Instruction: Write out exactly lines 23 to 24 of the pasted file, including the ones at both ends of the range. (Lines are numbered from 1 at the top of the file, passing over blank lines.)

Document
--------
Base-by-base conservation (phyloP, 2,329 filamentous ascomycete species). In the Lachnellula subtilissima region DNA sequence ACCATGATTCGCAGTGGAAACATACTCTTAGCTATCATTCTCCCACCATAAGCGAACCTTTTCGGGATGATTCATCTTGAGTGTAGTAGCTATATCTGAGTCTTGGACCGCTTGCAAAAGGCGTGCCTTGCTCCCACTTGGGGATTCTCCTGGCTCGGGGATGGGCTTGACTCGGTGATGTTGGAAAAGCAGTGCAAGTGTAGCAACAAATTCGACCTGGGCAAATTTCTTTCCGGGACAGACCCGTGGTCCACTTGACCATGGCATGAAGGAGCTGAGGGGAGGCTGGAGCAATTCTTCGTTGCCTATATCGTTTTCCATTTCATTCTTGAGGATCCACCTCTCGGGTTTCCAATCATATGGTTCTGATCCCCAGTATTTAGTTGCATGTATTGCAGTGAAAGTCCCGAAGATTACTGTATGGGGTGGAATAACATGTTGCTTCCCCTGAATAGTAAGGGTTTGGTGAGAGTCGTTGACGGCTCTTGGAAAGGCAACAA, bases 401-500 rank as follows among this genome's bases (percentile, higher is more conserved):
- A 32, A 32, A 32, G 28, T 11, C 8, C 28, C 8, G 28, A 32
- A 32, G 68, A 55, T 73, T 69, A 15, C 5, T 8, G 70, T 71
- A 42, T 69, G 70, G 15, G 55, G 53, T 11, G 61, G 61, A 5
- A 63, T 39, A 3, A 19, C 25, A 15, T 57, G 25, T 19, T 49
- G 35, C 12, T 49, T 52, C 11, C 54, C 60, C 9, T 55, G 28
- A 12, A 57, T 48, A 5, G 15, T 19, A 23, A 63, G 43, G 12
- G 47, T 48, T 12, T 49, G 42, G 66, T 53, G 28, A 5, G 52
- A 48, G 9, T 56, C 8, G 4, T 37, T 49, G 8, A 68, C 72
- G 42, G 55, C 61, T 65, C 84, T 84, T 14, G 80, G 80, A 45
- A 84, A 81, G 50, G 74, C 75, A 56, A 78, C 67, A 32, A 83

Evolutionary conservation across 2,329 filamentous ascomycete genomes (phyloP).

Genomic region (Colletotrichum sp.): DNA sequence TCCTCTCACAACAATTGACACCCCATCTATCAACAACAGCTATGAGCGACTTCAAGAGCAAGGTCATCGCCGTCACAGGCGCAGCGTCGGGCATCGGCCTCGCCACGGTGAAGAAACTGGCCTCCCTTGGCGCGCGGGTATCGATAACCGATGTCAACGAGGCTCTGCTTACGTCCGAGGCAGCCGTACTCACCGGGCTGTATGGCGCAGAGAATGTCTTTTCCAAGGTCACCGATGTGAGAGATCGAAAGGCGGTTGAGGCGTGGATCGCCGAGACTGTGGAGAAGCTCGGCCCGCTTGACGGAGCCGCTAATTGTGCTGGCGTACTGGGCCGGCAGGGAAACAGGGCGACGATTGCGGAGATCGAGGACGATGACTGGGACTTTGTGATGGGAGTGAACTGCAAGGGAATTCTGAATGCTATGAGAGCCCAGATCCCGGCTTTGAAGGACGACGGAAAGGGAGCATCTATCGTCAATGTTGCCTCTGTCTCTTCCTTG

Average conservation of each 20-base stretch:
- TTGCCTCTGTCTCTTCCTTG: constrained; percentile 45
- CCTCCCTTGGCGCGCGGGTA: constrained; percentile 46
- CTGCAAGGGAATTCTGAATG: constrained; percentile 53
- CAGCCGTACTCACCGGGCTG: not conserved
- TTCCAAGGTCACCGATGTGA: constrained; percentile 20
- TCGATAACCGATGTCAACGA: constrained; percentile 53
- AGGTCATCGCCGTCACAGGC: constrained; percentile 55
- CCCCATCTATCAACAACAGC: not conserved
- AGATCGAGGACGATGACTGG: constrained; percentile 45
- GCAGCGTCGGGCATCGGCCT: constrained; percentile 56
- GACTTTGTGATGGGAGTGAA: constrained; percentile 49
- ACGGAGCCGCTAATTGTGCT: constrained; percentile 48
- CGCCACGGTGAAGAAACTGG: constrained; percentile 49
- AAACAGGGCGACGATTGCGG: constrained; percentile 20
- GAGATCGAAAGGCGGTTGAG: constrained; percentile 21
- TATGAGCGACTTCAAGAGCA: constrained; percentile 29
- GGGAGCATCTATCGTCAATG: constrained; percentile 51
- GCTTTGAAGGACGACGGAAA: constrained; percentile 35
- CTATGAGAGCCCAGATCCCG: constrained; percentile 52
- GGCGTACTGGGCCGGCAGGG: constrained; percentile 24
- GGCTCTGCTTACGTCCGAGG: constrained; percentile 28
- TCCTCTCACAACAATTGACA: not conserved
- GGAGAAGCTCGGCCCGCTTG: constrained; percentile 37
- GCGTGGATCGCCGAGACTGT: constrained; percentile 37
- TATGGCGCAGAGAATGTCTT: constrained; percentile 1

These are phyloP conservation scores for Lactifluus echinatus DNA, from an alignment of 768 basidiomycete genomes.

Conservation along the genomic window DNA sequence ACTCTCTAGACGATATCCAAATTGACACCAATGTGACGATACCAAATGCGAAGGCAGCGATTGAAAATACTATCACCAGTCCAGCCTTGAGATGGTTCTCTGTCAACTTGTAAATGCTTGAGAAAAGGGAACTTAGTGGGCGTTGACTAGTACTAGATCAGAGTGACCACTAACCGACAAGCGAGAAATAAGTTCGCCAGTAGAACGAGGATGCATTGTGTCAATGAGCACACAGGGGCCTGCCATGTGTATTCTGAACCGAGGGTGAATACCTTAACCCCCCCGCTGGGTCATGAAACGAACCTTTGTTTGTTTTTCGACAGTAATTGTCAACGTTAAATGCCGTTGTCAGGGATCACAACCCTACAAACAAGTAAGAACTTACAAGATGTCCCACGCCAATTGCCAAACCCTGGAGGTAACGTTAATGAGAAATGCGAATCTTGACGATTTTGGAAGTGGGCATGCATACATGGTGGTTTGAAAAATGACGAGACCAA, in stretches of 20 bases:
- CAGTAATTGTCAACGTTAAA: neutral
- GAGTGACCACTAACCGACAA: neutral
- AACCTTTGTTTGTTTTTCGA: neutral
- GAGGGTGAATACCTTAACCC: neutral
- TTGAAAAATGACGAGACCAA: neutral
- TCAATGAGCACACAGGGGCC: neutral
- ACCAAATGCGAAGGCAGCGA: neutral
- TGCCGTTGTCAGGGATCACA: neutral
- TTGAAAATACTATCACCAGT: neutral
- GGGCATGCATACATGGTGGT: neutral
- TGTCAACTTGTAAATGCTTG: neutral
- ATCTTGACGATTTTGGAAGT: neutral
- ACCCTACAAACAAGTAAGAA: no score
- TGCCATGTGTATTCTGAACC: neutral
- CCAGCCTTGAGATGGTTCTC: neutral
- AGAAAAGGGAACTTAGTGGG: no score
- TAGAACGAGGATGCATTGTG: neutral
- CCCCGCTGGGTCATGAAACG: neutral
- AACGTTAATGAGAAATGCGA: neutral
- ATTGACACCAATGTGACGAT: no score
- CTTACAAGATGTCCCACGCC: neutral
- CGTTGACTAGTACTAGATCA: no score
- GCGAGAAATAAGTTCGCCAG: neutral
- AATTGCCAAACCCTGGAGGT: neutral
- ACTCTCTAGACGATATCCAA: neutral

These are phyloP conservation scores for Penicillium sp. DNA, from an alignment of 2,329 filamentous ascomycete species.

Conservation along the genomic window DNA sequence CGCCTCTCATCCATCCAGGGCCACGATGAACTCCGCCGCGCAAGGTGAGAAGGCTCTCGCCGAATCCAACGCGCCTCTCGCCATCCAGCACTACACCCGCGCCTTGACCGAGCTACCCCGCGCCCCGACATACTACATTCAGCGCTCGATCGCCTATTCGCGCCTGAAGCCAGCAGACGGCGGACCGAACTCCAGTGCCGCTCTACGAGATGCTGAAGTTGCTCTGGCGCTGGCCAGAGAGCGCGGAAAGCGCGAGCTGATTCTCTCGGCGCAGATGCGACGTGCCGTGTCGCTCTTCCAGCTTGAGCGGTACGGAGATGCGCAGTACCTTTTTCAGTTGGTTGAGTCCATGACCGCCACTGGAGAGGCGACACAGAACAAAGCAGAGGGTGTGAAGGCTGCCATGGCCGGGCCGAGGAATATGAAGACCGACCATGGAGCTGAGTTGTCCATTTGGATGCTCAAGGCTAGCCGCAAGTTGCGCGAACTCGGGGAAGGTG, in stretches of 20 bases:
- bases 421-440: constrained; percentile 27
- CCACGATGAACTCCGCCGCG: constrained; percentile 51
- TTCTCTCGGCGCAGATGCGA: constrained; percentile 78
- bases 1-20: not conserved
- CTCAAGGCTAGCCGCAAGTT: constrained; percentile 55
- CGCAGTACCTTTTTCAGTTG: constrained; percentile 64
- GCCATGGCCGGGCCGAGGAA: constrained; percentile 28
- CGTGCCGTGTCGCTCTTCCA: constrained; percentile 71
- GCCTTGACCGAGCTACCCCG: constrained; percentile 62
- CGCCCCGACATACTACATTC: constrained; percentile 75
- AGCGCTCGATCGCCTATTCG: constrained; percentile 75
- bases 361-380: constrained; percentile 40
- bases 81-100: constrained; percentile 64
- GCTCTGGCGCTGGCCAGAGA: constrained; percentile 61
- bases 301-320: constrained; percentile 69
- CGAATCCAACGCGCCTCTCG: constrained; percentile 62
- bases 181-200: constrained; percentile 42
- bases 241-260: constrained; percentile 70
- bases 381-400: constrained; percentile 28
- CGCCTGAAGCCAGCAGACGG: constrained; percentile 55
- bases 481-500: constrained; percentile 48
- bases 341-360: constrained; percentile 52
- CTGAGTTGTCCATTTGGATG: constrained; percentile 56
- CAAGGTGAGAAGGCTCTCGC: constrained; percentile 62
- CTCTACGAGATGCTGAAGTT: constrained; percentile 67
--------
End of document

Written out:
- AGATCGAGGACGATGACTGG: constrained; percentile 45
- GCAGCGTCGGGCATCGGCCT: constrained; percentile 56